The chapters on Burmese soups (spicy bean thread soup), noodles (Mandalay noodles with chicken curry; egg noodles with pork in coconut sauce), rice dishes (Inle Lake rice with garlic oil and boiled potatoes; peanut and rice porridge), vegetables (tamarind-pumpkin curry) and sweets (sticky-rice sweet buns with coconut)? We could go on for pages.
But we keep circling back to that very last recipe in the book, fried banana fritters in a sesame seed batter. Not only for the snacking potential, but as it demonstrates one of the aspects of Duguid's cookbooks that we've long admired. She isn't merely offering up a culture's recipes, she wants us to understand our oil (Is it hot enough? Is it too hot?) the way a Burmese cook does. And in the postscript, she still makes sure we all get a little "cook's treat" when the hard frying work is finished.
Fried Sesame Seed Bananas
From: Burma by Naomi Duguid
Makes: 24; 6 to 8 servings
Note: If you like spice, Duguid suggests dusting these with chile powder, or serving them with tart-sweet mango or lime sorbet. "They're good for dessert, but almost better as a snack."
1 cup rice flour
¼ cup tapioca flour
2 tablespoons sugar
¾ teaspoon salt
¾ cup water
1 cup sesame seeds
6 bananas or 12 small tropical bananas
Peanut oil for deep-frying
3 limes, cut into wedges, or sorbet or ice cream for serving (optional)
1. Combine the flours, sugar, and salt in a bowl. Slowly add the water, stirring to make a smooth, thick batter. Stir in the sesame seeds. Set aside for 30 minutes.
2. Peel the bananas. If using large bananas, cut crosswise in half. Cut the pieces or the small bananas lengthwise in half (in either case, you will now have 24 pieces). Set aside.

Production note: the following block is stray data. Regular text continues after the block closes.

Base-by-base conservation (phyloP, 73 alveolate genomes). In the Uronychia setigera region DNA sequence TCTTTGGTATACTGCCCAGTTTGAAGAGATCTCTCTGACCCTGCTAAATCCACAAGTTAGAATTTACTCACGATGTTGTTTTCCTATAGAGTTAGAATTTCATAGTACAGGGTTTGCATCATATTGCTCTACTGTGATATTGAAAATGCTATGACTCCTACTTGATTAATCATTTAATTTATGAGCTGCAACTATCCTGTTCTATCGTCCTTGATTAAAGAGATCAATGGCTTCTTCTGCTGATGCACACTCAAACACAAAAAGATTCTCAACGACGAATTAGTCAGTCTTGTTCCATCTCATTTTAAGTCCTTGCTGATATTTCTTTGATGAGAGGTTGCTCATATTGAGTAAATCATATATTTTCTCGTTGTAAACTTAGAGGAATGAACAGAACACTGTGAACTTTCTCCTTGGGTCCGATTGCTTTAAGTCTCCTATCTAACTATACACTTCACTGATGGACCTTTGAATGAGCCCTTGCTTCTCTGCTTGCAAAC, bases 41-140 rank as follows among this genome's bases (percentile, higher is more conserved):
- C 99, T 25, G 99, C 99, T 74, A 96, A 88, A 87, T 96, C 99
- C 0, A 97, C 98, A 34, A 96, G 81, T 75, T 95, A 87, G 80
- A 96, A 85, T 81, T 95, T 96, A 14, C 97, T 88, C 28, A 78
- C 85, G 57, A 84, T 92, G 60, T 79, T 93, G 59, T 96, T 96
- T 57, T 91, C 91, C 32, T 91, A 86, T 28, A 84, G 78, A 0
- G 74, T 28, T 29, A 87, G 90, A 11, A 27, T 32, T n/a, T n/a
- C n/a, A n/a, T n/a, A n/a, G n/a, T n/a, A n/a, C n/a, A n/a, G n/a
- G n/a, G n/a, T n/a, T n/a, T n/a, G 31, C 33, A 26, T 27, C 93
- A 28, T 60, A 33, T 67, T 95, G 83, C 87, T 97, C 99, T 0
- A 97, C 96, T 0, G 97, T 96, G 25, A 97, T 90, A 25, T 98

3. Put out a slotted spoon or a spider by your stovetop along with one or two plates. Set a deep-fryer, stable wok or wide heavy pot over medium heat. Add 2 inches of oil, raise the heat to high, and heat until the oil reaches 360 degrees F. Use a thermometer to check the temperature, or drop a dollop of batter into the oil: If it sinks slowly to the bottom and then rises to the surface, the oil is at temperature. If it bobs right up without sinking or darkens immediately, the oil is too hot -- lower the heat slightly; if it doesn't rise to the surface, the oil is not yet hot enough.
4. Stir in the batter, then drag 1 piece of banana through the batter and slide it carefully into the hot oil. Repeat with 2 or 3 more pieces, one by one. Fry, moving the pieces around carefully and keeping them from sticking to one another, until lightly golden and crispy. Lift [them] out of the oil with the spider or slotted spoon, pausing to let excess oil drain off, and transfer to a plate. Repeat with the remaining bananas and batter. Serve hot, with the lime wedges, sorbet or ice cream, if you like.
Cook's Treat: Fritters.
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There's usually a little batter left over when the bananas are all fried. Stir in some unsweetened dried coconut (about 3 tablespoons for ¼ cup batter). Use a teaspoon to scoop up dollops of batter and slip them into the hot oil. The delicious fritters will puff a little and be lightly golden and ready in a couple of minutes.